Welcome to the Wonderful World of Tea

teapot, teacups, and loose leaf Pai Mu Tan white tea

All of us at Burman Coffee Traders are flavor adventurers – always searching for the freshest and most interesting coffees and teas, always excited to discover unique beverages from unusual regions.  If you have seen our coffee list, you already know that we are dedicated to sourcing the highest quality products from all over the world.  But you may not realize that we have a fantastic (and growing!) selection of teas and herbal infusions to complement our coffees.  So we have opened this blog to educate each other and to share these world-class premium teas with a wider audience.

Tea fans: welcome!  We are very excited to continue exploring the world of classic and exotic teas with all of you.

Coffee fans: try tea!  We can assure you that this well-traveled path will bring its own rewards, with ancient herbal wisdom and many exotic flavors!

Coffee is our passion –  as you know well – but we are also excited to explore the even bigger and more diverse world of tea.  Tea is the most-consumed beverage (besides pure water) in the world!  Billions of people have enjoyed countless unique preparations of tea for thousands of years, and new processing techniques and new flavorings continue to diversify the field, even as ancient traditional preparations remain popular.  We have partnered with some of the foremost tea distributors in the world to bring you exceptional top-shelf varieties of all your old favorites as well as unique and rare products from famous tea-producing regions in China and India.  We continue to work hard to source more varieties, but we won’t settle for anything but the freshest and most perfect lots.

Tea contains significantly less caffeine than coffee (making it more suitable in the evening or for those who are very sensitive to stimulants), yet is rich in antioxidants, alkaloids, and minerals that promote strong health and mental wellness.  Other herbal infusions provide wide-ranging benefits such as aiding digestion, warming the body, cleansing out toxins, or calming stress and encouraging sleep (technically, infusions made from herbs other than the tea plant Camellia sinensis are not actually “teas”– read this Tea Primer to learn more about different types of teas and herbal infusions).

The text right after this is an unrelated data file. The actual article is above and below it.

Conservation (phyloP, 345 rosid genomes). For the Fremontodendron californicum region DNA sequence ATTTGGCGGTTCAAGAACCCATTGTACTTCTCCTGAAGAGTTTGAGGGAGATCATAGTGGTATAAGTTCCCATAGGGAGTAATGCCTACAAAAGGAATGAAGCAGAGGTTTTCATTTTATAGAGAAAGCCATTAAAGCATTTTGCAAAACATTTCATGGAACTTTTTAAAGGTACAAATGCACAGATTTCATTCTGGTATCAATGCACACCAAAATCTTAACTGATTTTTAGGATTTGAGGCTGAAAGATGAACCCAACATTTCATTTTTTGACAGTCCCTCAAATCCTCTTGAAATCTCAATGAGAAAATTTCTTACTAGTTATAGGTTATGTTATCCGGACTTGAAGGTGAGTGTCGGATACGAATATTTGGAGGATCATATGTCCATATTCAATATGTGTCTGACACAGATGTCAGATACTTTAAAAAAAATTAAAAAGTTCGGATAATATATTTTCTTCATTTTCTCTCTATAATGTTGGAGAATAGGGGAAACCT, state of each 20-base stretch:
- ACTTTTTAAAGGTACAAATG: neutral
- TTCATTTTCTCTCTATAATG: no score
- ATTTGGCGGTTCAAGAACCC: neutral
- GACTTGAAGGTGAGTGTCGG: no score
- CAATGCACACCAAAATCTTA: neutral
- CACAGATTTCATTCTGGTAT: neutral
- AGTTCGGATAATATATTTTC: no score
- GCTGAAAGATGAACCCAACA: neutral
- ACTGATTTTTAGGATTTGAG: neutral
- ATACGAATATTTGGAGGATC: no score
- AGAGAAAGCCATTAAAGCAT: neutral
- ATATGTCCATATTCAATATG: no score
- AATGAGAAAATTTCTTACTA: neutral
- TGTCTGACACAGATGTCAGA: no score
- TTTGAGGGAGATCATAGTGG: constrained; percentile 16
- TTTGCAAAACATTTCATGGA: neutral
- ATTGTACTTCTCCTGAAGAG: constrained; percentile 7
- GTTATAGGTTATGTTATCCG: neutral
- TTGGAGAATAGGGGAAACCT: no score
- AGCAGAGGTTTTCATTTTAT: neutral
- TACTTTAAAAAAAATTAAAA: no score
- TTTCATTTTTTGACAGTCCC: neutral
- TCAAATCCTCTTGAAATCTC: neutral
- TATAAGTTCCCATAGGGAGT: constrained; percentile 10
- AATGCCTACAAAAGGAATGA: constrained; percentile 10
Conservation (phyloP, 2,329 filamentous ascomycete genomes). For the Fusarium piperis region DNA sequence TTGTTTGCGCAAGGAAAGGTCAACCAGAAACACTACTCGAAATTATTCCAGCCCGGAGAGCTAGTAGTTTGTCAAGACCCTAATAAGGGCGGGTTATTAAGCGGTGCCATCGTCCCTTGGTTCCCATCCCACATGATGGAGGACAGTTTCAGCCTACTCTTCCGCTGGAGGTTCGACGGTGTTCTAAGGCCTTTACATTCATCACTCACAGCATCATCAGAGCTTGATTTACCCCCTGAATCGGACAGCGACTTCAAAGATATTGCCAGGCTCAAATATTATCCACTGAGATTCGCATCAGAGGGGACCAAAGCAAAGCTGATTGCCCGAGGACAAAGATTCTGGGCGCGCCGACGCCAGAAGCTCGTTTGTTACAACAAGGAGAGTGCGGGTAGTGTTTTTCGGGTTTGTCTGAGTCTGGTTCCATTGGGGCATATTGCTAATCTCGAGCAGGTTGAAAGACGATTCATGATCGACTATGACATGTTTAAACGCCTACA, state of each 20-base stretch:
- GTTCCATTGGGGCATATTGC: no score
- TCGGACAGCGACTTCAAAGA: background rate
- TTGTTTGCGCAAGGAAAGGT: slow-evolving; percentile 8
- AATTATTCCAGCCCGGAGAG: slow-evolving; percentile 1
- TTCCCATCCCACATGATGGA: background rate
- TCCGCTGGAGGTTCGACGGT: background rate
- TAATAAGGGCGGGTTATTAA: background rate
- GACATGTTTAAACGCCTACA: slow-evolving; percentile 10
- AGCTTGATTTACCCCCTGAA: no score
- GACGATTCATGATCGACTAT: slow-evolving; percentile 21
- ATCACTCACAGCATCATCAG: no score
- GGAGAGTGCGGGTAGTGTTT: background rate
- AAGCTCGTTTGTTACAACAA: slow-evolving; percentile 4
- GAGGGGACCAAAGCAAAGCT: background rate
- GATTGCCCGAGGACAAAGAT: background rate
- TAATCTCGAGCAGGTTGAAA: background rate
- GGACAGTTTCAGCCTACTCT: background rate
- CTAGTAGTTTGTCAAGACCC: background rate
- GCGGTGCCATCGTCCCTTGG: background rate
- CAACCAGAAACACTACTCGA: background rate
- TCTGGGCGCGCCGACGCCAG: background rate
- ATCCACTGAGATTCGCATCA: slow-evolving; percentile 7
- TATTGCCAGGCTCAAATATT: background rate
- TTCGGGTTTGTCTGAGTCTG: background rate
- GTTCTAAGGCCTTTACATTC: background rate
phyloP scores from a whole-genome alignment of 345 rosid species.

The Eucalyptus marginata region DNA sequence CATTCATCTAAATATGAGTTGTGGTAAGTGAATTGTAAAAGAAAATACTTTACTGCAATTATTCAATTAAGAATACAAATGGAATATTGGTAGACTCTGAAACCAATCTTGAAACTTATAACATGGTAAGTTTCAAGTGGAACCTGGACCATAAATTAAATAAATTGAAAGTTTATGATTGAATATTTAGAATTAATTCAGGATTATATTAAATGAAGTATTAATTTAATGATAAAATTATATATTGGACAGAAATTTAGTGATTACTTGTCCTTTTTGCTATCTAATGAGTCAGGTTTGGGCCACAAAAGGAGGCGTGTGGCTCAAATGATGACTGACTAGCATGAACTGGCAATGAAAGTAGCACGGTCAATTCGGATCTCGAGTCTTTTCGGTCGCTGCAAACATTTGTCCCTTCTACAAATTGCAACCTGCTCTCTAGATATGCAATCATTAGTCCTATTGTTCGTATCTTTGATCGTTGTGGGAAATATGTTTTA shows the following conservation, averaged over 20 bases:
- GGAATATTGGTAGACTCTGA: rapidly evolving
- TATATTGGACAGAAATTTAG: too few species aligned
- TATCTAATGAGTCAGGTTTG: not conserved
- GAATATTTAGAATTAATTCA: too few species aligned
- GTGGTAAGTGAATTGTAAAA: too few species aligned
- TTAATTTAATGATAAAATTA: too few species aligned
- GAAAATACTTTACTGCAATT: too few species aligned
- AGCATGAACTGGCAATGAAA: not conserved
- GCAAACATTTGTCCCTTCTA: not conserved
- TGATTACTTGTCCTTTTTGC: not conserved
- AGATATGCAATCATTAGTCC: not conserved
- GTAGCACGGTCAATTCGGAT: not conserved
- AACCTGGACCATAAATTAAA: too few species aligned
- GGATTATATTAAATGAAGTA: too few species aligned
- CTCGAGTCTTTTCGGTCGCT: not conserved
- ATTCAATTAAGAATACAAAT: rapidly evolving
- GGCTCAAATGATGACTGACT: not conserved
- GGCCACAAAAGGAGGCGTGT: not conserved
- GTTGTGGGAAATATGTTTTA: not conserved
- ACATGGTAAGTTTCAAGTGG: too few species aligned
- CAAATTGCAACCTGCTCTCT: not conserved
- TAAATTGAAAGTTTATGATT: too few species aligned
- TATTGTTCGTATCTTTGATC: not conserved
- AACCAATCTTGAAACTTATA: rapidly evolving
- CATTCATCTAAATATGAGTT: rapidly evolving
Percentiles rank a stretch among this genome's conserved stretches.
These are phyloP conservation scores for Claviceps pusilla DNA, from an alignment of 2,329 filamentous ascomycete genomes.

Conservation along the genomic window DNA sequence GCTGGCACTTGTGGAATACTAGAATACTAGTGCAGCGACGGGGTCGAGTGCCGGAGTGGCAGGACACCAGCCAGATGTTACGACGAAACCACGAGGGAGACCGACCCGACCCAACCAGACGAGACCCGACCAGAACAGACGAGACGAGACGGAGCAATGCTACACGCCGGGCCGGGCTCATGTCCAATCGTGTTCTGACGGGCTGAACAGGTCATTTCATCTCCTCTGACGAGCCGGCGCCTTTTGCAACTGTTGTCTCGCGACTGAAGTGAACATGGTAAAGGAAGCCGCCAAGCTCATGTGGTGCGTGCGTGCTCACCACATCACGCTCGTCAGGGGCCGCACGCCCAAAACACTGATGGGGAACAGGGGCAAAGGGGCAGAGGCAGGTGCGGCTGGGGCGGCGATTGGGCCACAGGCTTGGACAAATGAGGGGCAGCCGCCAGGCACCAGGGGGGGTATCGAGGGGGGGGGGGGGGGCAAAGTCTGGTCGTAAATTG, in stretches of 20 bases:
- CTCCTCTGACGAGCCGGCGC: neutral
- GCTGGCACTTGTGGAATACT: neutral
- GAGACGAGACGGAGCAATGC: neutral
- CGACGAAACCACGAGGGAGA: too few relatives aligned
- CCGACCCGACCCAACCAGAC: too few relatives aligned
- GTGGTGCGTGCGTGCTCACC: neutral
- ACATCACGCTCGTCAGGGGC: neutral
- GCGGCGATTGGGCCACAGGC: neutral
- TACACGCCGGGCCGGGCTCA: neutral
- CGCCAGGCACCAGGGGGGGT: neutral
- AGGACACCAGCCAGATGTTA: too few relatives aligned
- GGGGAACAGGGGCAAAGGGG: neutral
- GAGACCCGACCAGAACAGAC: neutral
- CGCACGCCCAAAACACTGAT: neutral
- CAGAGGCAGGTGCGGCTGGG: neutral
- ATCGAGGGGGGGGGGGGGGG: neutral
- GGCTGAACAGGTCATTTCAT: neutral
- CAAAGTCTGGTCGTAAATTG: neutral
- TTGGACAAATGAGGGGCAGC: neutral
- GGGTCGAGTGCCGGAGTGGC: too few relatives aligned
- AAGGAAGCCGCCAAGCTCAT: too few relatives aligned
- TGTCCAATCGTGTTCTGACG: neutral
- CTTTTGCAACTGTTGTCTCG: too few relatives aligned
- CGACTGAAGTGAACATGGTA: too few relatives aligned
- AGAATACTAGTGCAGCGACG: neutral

For your guests who do not care for coffee, or for late-night gatherings where a gentle digestive is more appropriate than another dose of caffeine, or for a daily ritual which is calming and fortifying, our wide selections of premium teas have many delicious options. 

Here are just a few of our top picks.  With this much variety, you are sure to find something perfect for any occasion!


UPDATE: We wrote a whole new post about our favorite NEW teas! Check it out…


Green Teas

Organic Pinhead Gunpowder, Wuyuan China – Looking for a place to start your tea adventures?  This one’s funny name indicates attractive, very tightly-rolled green leaves with a classic robust flavor.  This high-quality tea from a region just outside of the famous Fujian province is available for a mouth-watering sale price!  $1.86/oz

Organic Special Dragon Well, Lung Ching village Zhejiang China – bright green, pan-fired, light and delicate, a superb artisanal tea from a world-famous locale.  Not to be missed!  $3.70/oz

Ti Kuan Yin Oolong, Fujian China – Oolong teas, half-way between green and black, have fascinatingly complex flavors, and are perfect for repeatedly steeping many small cups in the traditional style, savoring the unique flavor profile of each unfolding layer. $3.38/oz

Ti Kuan Yin Oolong, Green Tea
Ti Kuan Yin Oolong

Black Teas

Grand Keemun, Qimen China – rich, malty, velvety sweet, with notes of cocoa and caramel.  One of the best black teas we have tasted, available at a bargain price.  $2.48/oz